Date of Award

January 2021

Document Type


Degree Name

Master of Arts (MA)


Counseling Psychology & Community Services

First Advisor

Tamba-Kuii D. Bailey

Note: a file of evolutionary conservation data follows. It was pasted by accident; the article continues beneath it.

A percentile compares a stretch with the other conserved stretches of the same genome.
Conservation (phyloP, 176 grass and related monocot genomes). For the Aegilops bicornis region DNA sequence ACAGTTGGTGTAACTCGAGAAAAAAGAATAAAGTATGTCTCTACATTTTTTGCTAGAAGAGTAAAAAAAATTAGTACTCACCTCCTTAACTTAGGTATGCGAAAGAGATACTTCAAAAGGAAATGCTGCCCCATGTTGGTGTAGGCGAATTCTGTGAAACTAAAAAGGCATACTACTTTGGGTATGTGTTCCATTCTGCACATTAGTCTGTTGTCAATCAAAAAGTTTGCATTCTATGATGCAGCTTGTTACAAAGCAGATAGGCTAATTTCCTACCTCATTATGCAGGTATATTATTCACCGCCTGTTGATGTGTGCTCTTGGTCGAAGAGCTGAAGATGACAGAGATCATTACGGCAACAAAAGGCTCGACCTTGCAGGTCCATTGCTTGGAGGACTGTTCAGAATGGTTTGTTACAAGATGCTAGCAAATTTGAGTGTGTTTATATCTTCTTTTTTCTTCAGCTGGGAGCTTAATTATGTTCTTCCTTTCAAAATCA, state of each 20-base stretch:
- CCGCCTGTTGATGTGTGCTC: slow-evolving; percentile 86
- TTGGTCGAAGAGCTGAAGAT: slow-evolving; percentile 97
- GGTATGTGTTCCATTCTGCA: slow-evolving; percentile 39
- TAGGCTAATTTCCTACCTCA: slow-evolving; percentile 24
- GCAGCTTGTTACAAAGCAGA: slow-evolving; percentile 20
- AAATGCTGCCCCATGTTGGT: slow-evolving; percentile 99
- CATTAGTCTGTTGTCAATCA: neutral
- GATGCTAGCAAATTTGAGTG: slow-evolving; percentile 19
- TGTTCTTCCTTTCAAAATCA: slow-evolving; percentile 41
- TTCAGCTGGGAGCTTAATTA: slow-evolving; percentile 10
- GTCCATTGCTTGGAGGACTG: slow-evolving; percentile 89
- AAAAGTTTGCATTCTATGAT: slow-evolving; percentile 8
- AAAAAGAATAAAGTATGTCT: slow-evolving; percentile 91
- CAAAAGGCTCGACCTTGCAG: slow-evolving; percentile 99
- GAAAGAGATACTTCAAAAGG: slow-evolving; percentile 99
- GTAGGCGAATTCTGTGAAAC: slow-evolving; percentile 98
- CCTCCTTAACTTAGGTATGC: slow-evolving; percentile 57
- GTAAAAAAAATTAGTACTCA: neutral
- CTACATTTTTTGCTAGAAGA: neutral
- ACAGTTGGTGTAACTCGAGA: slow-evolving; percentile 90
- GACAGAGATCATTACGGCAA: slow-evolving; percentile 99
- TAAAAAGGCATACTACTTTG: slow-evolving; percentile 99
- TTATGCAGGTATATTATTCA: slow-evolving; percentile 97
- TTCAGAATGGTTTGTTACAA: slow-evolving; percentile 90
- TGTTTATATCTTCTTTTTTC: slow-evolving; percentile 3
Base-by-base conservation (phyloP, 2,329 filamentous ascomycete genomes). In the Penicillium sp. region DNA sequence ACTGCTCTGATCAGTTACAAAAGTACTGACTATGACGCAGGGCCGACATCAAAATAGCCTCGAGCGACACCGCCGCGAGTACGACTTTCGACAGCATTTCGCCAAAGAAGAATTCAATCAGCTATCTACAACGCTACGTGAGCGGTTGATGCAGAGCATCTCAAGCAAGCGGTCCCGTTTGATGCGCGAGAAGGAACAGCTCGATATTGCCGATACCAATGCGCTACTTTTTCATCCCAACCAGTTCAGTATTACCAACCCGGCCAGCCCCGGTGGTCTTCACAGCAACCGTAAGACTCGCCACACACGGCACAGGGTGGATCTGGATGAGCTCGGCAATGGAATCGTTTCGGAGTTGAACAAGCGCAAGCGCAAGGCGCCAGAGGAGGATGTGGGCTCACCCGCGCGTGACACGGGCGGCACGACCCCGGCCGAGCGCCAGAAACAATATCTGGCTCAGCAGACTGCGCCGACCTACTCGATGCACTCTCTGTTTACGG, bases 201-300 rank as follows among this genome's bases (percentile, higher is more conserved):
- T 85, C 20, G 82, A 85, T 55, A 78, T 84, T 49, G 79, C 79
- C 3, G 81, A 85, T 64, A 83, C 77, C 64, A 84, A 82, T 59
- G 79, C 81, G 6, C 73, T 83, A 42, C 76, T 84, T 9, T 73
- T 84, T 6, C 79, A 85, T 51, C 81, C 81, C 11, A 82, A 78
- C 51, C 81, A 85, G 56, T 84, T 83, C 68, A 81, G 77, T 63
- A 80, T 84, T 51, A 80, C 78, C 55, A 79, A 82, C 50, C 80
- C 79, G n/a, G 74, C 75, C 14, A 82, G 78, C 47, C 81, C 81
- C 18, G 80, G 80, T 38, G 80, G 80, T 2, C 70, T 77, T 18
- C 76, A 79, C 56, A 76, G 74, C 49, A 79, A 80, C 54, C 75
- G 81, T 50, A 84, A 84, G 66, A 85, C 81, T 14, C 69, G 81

A large body of literature evaluates the impact of acculturation on immigrants in the U.S. but fails to capture the conditions of their spouses (F2/H4 visas). The gendered immigration policies restrict the spouses who are predominantly women from employment, higher education, and any privileges that come with it. To analyze what variable might impact their psychological health, this paper evaluates gender and class factors. The study also explored show much these women are involved in household decision making process. Independent t tests and correlational analysis is used to assess the impact of perceived social status and gender role beliefs on the self-efficacy and quality of life of F2/H4 visa holders in the United States. The study results demonstrated a positive correlation between perceived social status and quality of life, and the participants with better quality of life had higher self-efficacy. No significant relationship was established between gender role belief and the dependent variables. The study discusses how the perception of social status can alter a dependent female spouse's state of being and ability to face future challenges. Research implications for service providers and researchers are discussed.